Saturday, April 9, 2011

The Changing of the Guard

Spring is in full swing now. Multiple days in a row of sun without rain, temperatures breaking into the 60s and, most importantly, migrants. The past 2 1/2 weeks have been very impressive and exciting.

A little over a week ago, I managed to spot the first migrant Orange-crowned Warbler (above) of the season. Two days later, a male and female were busy foraging through our pieris and rhododendron bushes, and at least two of them have been working the bushes for the past week. They tend to not hang around the yard indefinitely, so we're definitely enjoying (and photographing) them while we can. The second big migrants of the season, a Chipping Sparrow, visited the feeders this morning. Chipping Sparrows are low-density migrants in Western Oregon, and (in my experience) do not hang around backyard feeders for very long.

Rufous Hummingbirds have been hitting up the nectar feeders since the second week of March, but were conspicuously absent for the remainder of the month. It's possible that I may have been visited by an early outlier that eventually passed through the area. Whatever the case, Rufous visits have become much more frequent over the past week, including at least one female now in the area. And more Rufous visitors means more frequent trips to the nectar feeder, translating to more photo opps!

A male Rufous Hummingbird visits the nectar feeder on a late Thursday afternoon.

This migrant Chipping Sparrow stopped in for a brief meal this morning.

In addition to the "true" migrants, there has been a TON of local movement (year-round residents leaving the lowlands to breed in the foothills). We are currently hosting three White-crowned Sparrows and two Golden-crowned Sparrows. This is a significant uptick from the one regular White-crowned Sparrow and the occasional Golden-crowned from this winter. There has also been a significant increase in Red-winged blackbirds and Ruby-crowned Kinglets. The blackbirds will stay throughout the summer, but the kinglets are on their way out. I was fortunate enough to capture a photo of a RC Kinglet attracting a mate..

A male Ruby-crowned Kinglet shows off its namesake, in an attempt to impress a lady.

And it turns out that he indeed is the Ladies' Man. Awww, yeah...

Red-winged Blackbirds have become regulars in the backyard.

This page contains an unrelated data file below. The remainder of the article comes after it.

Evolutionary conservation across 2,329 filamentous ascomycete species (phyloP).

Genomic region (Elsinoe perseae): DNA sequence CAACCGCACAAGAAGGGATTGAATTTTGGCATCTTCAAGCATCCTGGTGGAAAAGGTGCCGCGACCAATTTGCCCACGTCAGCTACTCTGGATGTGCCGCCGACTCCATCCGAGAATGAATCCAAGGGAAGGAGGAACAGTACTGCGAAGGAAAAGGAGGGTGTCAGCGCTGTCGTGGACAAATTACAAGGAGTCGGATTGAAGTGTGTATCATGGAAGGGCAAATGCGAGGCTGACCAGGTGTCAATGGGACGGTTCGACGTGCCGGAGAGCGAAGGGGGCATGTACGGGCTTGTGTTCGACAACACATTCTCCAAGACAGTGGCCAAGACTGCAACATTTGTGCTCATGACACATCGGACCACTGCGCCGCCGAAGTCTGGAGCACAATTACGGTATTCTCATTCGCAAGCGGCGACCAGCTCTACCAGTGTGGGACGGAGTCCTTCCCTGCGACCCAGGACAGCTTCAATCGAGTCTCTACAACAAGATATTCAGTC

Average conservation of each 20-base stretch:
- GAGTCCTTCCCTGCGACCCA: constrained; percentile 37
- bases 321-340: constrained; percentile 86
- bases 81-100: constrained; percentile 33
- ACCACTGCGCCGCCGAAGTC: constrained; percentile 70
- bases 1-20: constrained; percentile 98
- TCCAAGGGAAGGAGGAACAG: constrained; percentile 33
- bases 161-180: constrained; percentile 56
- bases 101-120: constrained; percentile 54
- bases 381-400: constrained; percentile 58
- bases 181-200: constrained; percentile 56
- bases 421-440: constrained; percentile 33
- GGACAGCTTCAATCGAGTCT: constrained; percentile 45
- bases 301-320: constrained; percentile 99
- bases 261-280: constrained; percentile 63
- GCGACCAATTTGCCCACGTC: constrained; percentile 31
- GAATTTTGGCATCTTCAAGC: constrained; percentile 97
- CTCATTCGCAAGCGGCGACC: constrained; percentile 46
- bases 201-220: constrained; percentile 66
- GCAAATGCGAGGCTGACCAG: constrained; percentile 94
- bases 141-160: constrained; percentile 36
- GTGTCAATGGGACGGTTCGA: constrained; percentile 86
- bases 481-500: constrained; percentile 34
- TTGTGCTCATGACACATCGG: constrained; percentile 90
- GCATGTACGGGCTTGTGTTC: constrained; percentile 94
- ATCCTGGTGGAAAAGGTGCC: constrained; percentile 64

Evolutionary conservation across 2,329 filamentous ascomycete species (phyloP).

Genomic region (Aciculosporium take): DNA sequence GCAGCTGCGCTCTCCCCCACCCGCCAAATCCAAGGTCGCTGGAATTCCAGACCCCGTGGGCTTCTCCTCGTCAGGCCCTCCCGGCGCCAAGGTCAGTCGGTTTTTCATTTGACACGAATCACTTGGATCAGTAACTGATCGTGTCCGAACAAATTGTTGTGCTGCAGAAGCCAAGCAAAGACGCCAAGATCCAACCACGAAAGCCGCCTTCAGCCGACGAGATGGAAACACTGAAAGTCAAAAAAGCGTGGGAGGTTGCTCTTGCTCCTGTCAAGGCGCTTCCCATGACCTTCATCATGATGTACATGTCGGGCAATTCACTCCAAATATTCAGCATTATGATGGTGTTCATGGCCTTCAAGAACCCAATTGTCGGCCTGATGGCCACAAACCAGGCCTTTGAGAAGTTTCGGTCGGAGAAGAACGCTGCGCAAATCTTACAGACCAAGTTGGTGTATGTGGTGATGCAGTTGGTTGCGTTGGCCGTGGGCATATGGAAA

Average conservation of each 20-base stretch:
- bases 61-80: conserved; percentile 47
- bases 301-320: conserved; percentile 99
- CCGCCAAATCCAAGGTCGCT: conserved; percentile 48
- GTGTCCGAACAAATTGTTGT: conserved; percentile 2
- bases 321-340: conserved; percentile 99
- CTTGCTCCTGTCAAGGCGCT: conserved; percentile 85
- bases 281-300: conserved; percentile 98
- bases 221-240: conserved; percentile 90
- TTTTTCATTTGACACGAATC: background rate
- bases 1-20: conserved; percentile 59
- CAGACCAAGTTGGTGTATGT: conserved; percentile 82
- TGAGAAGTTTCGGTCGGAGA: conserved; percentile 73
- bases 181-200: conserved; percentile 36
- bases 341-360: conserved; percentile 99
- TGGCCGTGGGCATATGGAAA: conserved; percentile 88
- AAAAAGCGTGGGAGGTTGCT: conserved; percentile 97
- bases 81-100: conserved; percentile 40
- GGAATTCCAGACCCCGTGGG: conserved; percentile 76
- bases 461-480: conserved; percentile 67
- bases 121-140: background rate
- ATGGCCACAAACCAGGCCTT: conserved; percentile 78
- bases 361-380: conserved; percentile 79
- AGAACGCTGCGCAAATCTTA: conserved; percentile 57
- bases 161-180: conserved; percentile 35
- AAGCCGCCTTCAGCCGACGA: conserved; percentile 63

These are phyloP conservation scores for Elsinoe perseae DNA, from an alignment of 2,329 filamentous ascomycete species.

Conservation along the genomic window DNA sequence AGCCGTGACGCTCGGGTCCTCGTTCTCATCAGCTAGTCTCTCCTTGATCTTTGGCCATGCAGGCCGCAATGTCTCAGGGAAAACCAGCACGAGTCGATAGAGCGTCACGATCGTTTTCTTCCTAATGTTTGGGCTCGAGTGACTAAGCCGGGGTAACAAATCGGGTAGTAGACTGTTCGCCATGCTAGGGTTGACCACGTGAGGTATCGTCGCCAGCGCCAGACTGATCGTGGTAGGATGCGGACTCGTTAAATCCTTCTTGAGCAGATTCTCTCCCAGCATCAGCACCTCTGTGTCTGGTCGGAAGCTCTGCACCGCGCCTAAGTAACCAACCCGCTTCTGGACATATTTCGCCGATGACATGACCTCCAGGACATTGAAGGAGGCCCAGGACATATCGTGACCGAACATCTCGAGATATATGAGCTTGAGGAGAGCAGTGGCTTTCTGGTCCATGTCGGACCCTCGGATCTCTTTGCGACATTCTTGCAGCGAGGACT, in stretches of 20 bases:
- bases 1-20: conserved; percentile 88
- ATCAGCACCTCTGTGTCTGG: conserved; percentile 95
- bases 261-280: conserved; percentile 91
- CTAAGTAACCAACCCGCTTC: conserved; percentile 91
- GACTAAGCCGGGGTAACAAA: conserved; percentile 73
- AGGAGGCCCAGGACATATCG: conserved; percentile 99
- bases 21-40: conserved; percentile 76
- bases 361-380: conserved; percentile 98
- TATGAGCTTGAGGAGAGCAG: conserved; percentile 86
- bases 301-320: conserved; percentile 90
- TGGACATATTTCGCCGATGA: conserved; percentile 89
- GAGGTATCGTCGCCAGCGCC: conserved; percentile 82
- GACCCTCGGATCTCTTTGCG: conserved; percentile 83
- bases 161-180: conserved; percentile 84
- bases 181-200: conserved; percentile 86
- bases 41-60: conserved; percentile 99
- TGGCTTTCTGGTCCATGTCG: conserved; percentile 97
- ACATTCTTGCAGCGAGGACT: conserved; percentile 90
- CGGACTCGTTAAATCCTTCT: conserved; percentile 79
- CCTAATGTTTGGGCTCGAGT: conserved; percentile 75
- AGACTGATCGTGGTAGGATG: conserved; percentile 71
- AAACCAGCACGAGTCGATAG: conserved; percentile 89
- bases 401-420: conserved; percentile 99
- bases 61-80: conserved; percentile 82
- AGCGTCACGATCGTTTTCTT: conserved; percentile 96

One of two Golden-crowned Sparrows that have been frequenting the yard. They will likely leave for the hills after their molt is complete.

Late March also brought us a new yard bird: the Brewer's Blackbird. This wasn't a big surprise, and I'm actually surprised that they didn't show up earlier. If you live in an urban area in the Western United States, you've seen Brewer's Blackbirds before. And while we're located in more of an urban/suburban area, we're also two blocks form a park where Brewer's Blackbirds frequent. As long as they don't show up in vast numbers, blackbirds are always welcome in my backyard.

Other interesting recent visitors have included a Red-breasted Nuthatch, a pair of Chestnut-backed Chickadees, a pair of Spotted Towhees, a Mourning Dove (not regular yard visitors here), and a small flock of Cedar Waxwings. In addition, the male Purple Finch that has been a regular since early March is still hanging around. He will likely be on his way within the next couple of weeks.

A male Brewer's Blackbird snacks on sunflower chips on an early Saturday morning.

This male Purple Finch has been a regular over the past 5+ weeks.

That's it for now. More migrants are on the way over the next few weeks, and these may include Cassin's Vireo, Warbling Vireo, Western Wood-Pewees, Empid Flycatchers, and Black-headed Grosbeaks. I hope to get photos of at least two of these for the next installment.

I'll leave you with my final FeederWatch results for the 2010-2011 winter. The 36 species observed from mid-November through last weekend was a personal record.

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